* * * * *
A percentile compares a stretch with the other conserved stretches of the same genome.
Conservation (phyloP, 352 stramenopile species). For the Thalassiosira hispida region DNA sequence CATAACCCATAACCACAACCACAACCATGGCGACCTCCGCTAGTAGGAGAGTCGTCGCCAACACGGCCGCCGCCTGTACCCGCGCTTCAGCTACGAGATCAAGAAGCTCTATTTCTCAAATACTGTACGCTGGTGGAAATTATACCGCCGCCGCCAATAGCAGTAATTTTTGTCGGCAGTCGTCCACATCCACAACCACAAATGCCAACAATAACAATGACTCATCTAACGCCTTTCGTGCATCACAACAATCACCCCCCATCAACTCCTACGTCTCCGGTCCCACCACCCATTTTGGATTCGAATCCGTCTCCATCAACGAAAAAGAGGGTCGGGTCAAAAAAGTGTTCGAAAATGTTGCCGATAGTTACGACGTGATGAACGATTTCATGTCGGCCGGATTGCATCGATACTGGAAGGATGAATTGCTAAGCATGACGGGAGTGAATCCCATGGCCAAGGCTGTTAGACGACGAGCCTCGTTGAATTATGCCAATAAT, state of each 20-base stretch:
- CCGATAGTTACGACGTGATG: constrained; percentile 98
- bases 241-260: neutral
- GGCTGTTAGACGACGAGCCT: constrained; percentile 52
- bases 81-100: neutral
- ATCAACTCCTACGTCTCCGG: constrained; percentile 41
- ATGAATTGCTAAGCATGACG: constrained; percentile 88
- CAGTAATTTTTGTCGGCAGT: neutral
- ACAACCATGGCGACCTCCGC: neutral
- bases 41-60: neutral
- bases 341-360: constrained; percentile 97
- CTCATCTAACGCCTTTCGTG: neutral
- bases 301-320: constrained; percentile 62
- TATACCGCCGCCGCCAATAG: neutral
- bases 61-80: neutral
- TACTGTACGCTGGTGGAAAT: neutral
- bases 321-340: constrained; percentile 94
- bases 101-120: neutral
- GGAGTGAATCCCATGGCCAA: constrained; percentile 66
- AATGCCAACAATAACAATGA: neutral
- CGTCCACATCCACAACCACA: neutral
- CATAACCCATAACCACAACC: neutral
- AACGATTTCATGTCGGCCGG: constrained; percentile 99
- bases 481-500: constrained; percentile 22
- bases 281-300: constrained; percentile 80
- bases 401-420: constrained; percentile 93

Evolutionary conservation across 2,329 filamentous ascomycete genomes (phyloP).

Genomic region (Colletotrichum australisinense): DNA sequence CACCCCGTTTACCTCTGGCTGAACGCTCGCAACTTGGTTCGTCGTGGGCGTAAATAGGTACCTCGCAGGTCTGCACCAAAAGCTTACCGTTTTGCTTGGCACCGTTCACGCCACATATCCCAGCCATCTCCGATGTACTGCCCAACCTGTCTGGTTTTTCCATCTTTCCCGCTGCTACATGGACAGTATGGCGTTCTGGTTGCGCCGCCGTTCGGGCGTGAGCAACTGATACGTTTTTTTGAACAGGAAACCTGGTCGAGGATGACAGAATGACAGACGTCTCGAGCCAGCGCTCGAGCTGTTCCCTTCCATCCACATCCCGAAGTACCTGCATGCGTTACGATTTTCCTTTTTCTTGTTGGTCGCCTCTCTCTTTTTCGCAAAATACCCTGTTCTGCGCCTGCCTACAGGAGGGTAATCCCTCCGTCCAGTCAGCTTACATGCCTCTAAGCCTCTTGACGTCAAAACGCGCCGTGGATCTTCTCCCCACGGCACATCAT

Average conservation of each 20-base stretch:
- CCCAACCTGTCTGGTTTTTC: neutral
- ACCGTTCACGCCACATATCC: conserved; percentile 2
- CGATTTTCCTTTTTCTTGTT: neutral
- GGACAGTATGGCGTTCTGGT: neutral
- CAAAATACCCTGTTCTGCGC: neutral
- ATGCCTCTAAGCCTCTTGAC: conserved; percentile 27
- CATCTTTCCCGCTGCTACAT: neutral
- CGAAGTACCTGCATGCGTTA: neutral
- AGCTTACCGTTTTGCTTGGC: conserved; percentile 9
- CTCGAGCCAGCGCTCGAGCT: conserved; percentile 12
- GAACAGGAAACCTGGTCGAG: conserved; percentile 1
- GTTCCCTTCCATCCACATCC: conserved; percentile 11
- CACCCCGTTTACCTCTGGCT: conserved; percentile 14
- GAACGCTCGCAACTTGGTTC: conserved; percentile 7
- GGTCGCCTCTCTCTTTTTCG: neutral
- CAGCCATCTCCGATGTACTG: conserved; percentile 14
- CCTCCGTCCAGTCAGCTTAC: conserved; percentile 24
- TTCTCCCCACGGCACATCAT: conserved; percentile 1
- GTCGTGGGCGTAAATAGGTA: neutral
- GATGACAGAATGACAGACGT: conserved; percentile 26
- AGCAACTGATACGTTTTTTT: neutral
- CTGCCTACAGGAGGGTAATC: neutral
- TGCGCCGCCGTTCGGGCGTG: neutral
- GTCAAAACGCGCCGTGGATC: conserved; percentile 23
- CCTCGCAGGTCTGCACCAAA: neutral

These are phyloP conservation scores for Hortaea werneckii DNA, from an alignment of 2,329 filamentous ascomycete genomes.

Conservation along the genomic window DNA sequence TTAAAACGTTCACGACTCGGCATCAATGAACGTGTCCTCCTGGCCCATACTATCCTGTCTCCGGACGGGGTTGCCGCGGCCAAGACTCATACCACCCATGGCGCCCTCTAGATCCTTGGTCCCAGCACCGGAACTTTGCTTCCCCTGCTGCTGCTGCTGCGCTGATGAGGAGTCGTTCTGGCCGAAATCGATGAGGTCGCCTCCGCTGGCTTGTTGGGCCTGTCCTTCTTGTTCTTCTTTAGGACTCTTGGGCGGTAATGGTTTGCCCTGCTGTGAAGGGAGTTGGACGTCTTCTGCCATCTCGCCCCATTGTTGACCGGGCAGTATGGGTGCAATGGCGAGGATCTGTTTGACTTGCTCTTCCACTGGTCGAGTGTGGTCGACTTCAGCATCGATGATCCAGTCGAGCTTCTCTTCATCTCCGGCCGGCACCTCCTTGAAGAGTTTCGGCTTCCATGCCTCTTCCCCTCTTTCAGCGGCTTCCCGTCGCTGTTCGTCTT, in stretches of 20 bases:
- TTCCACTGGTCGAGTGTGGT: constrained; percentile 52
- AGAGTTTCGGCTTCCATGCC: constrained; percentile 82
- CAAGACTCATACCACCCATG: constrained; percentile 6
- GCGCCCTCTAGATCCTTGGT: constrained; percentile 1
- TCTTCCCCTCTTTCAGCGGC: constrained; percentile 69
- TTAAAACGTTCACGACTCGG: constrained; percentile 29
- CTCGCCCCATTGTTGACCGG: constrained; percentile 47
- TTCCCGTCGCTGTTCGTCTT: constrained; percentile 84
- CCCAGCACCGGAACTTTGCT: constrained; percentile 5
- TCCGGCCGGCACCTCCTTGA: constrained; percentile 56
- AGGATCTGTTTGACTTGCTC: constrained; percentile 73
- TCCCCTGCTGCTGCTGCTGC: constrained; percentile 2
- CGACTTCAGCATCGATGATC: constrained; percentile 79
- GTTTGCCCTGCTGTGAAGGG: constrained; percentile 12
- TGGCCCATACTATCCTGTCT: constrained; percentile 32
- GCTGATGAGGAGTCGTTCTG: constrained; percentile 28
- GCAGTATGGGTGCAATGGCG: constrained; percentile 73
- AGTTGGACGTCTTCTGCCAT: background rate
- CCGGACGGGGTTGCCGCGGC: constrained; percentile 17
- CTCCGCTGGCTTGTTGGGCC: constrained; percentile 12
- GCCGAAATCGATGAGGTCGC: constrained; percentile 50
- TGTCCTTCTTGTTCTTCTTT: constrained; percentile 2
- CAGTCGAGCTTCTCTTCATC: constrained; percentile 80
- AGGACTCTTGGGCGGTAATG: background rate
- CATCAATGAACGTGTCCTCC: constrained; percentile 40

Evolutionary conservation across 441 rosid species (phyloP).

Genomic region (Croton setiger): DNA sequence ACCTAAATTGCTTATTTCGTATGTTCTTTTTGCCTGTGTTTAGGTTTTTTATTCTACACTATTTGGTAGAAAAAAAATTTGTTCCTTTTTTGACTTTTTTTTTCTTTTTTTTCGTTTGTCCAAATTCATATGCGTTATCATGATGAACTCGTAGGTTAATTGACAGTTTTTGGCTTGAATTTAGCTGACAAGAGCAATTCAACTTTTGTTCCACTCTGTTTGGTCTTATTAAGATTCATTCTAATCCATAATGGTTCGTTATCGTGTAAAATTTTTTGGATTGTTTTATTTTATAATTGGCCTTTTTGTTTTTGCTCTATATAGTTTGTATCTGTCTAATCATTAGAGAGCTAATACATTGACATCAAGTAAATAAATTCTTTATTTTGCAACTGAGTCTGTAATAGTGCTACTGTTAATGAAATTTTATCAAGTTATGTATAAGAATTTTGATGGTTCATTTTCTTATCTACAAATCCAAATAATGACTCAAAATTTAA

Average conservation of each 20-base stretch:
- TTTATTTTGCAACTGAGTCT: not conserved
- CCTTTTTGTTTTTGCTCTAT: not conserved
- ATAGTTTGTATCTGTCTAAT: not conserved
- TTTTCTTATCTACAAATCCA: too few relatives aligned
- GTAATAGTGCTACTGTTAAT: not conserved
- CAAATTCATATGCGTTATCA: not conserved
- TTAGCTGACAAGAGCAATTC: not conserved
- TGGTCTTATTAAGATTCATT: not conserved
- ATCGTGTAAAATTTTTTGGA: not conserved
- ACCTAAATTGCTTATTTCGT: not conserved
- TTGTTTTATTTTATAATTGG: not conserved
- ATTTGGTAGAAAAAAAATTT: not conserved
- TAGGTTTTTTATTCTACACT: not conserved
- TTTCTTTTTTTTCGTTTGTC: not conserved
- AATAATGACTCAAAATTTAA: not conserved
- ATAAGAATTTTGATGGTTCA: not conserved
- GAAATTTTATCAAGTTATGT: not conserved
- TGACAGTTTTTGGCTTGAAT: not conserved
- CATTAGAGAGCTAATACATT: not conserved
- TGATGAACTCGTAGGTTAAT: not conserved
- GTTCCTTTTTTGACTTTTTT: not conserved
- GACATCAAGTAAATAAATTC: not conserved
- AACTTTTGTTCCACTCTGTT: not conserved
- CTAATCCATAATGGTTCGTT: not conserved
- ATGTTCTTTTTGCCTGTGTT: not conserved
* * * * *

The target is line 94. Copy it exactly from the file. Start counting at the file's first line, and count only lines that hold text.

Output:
- ATCGTGTAAAATTTTTTGGA: not conserved